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Medical students are taught to think of horses instead of zebras when they hear hoofbeats. I’m paraphrasing a saying by an American doctor which was meant to encourage students to first look for the most likely diagnosis, versus something more rare and interesting. And in most cases, this practice makes sense.
But zebras do exist, and they are actually not all that rare. Similarly, people with rare diseases exist in much larger numbers than you might think. An estimated 1 in 10 people in the Untied States has a rare disease.*
So the rare disease community took the term zebra as our own. Because sometimes when you hear hoofbeats, a zebra – or a heard of them – might actually be behind you.
For Rare Disease Day 2019, the National Organization for Rare Disorders (NORD) has asked members of its community to raise awareness by showing our stripes. So I started thinking about my own experience as a zebra.
As regular readers of this blog know, in 2010 I was diagnosed with a lung disease called lymphangioleiomyomatosis (LAM). It’s exceedingly rare, with only 2,500 known cases in the world. It currently has no cure, though we are lucky to be one of the few rare diseases with an approved treatment.* LAM is chronic and progressive, meaning I will have this disease for the rest of my life and it will get worse over time. And it can be fatal. In the 8 1/2 years since my diagnosis, I’ve mourned the loss of women with LAM every year.
There are a lot of bad things I could write about having LAM including the symptoms and the fear. But today, I’d rather focus on the positives. Because there are truly good things that have come from my diagnosis. And though I never could have imagined it in 2010, they are things I’m grateful for.
I do what makes me happy
It probably sounds selfish, and maybe it is, but I don’t really care. Being diagnosed with a fatal disease puts things into perspective. And so I try to prioritize doing what makes me truly happy on a daily basis. I travel. I spend every hour of every day with my favorite person in the world. I eat cake. I take long walks. I write and take pictures.
Though our current lifestyle may not be able to last forever, I am know what makes me happy and I will continue to seek that out in whatever I do whenever I can.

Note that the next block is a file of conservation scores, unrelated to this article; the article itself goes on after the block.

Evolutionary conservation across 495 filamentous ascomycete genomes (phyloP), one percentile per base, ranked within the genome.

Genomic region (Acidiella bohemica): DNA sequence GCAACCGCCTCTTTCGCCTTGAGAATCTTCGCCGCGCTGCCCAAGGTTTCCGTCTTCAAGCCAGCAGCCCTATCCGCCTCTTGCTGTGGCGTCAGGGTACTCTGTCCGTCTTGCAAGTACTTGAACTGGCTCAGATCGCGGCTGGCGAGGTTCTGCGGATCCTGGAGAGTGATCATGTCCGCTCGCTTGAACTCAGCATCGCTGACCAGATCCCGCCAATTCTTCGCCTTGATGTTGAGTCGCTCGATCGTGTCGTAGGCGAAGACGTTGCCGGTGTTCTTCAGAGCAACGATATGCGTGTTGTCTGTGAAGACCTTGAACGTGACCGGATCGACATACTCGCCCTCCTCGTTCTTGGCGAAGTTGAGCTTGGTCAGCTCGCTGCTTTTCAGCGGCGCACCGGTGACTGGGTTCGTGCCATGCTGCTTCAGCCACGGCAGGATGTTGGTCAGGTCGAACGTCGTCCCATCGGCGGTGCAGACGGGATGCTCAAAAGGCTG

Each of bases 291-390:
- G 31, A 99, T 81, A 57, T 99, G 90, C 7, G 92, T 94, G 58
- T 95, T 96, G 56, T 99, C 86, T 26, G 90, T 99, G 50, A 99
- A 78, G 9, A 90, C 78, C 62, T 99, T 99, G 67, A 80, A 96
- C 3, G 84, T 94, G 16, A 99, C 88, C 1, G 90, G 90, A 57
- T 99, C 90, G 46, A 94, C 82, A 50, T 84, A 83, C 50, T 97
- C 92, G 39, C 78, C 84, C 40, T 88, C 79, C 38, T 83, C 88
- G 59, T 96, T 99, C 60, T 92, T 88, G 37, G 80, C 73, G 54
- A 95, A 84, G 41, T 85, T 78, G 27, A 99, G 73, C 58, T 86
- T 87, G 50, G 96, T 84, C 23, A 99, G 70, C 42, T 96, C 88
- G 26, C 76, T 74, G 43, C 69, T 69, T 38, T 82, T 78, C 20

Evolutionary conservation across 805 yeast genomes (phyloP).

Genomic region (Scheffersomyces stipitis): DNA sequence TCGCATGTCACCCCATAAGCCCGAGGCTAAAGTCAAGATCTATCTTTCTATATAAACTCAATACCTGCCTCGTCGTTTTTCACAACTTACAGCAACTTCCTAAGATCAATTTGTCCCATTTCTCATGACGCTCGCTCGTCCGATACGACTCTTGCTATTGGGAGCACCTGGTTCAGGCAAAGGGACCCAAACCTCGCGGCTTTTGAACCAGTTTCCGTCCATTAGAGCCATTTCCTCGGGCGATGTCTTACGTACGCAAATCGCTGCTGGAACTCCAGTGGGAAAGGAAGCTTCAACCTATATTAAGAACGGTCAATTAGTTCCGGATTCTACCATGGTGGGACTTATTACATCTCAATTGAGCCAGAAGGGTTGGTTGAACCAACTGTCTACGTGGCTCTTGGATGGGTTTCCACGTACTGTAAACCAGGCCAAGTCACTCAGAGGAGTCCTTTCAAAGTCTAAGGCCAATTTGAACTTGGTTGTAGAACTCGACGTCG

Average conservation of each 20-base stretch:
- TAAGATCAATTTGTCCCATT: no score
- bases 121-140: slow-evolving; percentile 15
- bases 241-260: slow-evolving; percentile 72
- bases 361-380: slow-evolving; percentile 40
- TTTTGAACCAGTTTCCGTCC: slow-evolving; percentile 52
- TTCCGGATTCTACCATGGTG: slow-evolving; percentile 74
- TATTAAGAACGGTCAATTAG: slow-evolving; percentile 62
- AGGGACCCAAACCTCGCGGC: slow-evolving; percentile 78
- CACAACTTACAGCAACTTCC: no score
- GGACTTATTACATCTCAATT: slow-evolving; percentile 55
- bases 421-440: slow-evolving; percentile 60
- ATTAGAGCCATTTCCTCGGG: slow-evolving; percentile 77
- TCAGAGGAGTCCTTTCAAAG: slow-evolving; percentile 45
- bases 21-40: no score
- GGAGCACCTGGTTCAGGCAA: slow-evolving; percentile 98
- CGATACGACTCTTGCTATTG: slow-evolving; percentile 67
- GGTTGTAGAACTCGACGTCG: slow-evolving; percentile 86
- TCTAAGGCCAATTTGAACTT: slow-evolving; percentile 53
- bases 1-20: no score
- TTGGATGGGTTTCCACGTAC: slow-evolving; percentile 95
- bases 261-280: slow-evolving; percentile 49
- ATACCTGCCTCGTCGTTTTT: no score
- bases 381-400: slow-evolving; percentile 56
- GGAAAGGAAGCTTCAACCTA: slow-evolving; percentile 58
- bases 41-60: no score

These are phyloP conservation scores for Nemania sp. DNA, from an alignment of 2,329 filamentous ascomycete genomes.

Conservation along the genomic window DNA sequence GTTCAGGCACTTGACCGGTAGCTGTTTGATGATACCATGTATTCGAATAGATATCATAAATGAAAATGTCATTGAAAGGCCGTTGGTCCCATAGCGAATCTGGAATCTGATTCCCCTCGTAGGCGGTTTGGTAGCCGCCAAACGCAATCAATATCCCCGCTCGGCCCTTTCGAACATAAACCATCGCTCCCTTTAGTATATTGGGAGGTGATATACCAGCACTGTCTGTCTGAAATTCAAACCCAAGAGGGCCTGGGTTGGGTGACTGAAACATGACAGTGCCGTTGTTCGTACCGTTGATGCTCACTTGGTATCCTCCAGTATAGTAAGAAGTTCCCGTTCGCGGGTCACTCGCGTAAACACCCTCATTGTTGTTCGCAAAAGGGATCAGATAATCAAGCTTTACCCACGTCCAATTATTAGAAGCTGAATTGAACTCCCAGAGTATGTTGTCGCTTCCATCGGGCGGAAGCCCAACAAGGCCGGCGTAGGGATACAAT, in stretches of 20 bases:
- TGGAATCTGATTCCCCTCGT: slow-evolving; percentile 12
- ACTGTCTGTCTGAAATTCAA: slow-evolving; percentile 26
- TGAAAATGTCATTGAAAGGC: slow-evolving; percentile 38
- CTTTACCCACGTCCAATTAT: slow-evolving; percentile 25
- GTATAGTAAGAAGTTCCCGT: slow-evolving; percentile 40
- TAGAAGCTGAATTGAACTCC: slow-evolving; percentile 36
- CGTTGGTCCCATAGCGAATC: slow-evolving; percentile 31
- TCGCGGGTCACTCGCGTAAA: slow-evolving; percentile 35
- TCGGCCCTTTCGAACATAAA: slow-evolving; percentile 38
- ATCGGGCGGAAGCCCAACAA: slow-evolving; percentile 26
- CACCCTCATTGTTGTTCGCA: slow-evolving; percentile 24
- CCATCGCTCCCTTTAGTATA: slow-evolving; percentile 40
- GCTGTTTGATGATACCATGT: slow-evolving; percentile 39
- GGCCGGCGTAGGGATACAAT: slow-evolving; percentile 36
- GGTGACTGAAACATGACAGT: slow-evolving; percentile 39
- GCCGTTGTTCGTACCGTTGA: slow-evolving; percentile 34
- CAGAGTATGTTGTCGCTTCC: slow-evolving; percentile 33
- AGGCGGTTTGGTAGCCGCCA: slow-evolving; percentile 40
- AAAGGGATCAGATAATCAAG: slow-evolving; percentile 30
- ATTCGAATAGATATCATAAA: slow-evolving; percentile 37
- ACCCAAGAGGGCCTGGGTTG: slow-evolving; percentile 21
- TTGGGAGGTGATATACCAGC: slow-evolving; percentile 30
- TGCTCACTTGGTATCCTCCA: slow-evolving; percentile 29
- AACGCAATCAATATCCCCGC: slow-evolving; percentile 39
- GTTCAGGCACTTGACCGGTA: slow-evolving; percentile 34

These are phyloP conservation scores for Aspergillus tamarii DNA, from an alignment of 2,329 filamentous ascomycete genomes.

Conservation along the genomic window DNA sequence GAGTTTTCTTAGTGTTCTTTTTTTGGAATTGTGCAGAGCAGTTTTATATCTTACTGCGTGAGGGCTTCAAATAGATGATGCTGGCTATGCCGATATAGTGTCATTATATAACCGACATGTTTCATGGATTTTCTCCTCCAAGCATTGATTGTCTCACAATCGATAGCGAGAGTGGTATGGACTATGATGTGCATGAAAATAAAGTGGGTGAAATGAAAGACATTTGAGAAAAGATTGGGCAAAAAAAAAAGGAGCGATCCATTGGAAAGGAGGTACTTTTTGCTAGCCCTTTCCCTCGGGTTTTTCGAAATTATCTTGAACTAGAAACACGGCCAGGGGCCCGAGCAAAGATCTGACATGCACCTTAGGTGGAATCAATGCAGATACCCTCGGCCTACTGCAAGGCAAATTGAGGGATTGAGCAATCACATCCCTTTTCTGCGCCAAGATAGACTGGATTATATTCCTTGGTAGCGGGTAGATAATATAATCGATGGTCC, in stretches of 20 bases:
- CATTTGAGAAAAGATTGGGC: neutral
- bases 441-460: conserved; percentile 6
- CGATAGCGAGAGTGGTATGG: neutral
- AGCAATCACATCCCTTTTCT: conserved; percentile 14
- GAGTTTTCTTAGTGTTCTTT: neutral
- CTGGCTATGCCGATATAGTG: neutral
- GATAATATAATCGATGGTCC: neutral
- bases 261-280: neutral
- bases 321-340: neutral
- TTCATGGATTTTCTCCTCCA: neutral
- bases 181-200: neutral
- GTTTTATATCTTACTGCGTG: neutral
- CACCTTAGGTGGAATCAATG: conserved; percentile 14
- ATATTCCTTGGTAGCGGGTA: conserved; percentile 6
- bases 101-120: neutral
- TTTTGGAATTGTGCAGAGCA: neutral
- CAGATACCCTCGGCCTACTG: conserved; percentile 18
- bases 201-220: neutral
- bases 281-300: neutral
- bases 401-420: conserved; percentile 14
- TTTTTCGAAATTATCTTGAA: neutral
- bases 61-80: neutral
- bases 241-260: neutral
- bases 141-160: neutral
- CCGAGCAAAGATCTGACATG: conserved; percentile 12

I’ve learned that I am strong
Coping with the uncertainty of a LAM diagnosis made me stronger emotionally and physiologically. Last year I overcame another mental hurdle of traveling to high altitude (Zermatt, Switzerland) and wearing my oxygen all the time.
But having LAM has made me stronger physically too. I know that I have to keep my body as healthy as I can and so I’ve made an effort to do so. And I’ve been impressed with myself and what I can accomplish. I go to the gym carrying a loud oxygen machine and tube in my nose and lift weights.
I’ve become less judgmental
Having an invisible disease like LAM means you can’t see what I’m going through (unless I’m wearing my oxygen). When I climb stairs really slowly or have to stop to rest after each flight, people probably just think I’m out of shape. When I’m sitting down in a handicapped seat on a bus, people probably think I shouldn’t be there. People (other than Justin) don’t see when I’m so tired I have to be in bed all day or the chest pains that stop me in my tracks or the medication-induced mouth sores that make it difficult to eat.
So since I know people can’t see what’s really going on with me, I’ve come to know that I can’t really know what’s going on with other people. I try to keep that in mind anytime someone doesn’t do exactly what I expect of them or if I see something I don’t understand.
I have found a global community
It’s amazing to have a ready-made community of women all over the world who are going through the same things. I’ve met many of them in person and talked to many more of them on the phone or online. Their support in this journey has been so incredibly valuable to me, it’s hard to put it into words.
I’ve also had the immense honor of meeting many of the doctors who treat women with LAM throughout the world and are looking for a cure themselves. The doctors and researchers who dedicate themselves to rare diseases are a different breed. They invest so much of themselves into helping such a small number of people. It’s truly inspiring.
Showing my stripes is a good thing
For many many years I hid my disease from most of the people in my life. I didn’t want to come off as weak, or have people think less of me or treat me differently at work. Only when I quit my job to travel did I actually “come out” as having LAM. I should have done it sooner. Talking about my disease and what I go through has been therapeutic. Helping others find their voice and advocate for themselves has been an honor. Society often stigmatizes people with illnesses and disabilities, and in America it can be financially and professionally risky to be open about having a disease. I want to keep speaking about my experience to help change that.